by John G Taylor

It can be easy, sometimes, to take your instrument for granted. Whether you inherited it or bought it, eventually your piano, your violin, or your cello can become part of the furniture. That corner of the living room is no more than the bit of the home that contains the instrument. That’s how it is, how it always has been and, except for the moments when you sit at the stool and roll out a tune, the instrument rarely gets a second look.

An artwork by British artist Luke Jerram has been reminding us all how much we undervalue our access to instruments. Play Me, I’m Yours places pianos in public sites in cities around the world. The installation started in Birmingham in 2008 where fifteen pianos were placed on the city’s streets for three weeks. An estimated 140,000 people are believed to have played or listened to the instruments. Since then, the installation has been invited to an additional 36 cities from Tilburg, Holland to Toowoomba, Australia. It’s reached more than 3 million people and installed more than 1,000 pianos in spaces that range from parks and bus shelters to markets and ferries.

Many of those pianos are discarded but playable instruments which may be decorated by local artists. At the end of the installation, they are often donated to local schools and community groups. The idea for the artwork, says Jerram, was less about music and more about people and what it would take to bring them together.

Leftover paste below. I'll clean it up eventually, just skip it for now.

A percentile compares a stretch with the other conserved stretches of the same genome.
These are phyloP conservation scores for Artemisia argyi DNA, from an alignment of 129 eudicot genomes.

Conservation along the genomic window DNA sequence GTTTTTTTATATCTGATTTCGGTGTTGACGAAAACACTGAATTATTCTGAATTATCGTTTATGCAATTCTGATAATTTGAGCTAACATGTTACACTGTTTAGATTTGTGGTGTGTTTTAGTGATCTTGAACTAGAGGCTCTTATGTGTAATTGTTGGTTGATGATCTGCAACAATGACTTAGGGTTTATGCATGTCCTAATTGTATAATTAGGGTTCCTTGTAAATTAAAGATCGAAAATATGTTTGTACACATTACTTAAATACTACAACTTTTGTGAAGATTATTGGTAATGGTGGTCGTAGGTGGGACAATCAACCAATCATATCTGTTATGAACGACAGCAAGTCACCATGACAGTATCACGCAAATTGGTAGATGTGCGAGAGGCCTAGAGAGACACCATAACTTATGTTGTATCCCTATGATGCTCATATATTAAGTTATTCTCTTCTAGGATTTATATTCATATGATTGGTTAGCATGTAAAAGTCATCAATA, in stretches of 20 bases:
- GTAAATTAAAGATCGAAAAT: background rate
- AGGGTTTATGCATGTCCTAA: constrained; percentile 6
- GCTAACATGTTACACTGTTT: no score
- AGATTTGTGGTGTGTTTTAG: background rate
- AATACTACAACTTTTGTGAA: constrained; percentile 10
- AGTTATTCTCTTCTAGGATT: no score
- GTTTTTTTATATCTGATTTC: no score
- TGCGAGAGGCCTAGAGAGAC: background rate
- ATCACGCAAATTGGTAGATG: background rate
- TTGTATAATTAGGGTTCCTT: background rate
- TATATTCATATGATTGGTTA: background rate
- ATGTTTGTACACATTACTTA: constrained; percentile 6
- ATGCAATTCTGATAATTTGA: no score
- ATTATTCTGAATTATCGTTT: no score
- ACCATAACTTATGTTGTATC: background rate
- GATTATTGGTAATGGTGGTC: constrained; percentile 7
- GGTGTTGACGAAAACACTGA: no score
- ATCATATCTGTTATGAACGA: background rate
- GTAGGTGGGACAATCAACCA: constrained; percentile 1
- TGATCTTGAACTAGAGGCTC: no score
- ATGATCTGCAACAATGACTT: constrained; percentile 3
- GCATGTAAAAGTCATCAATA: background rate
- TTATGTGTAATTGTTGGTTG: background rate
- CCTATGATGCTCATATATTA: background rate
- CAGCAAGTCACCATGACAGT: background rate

“The idea for Play Me, I’m Yours came from visiting my local launderette,” he says on his website. “I saw the same people there each weekend and yet no one talked to one another. I suddenly realized that within a city, there must be hundreds of these invisible communities, regularly spending time with one another in silence. Placing a piano into the space was my solution to this problem, acting as a catalyst for conversation and changing the dynamics of a space.”

Pianos Form Communities

For Jerram, the pianos become the focal point of a new community, the grit in the oyster around which the pearl is formed. Pianos have always had that role. Place one in a bar, add a few beers and a reason to celebrate, and eventually the people present will always congregate around the instrument and break into song.

But when you look at the videos shot at all the local sites where the pianos were installed what becomes clearest is the power of the piano, not just to draw a crowd, but to inspire people to play, to create a relationship between one person and one instrument. Pianists with training, finger skills, and sometimes good voices too, sit and produce beautiful music. People who once learned a single tune show pride at being able to remember it years later. Children who have never touched a key get to play for the first time.

The result is inspiring, surprising and powerful enough to send us back to the instrument in the living room.

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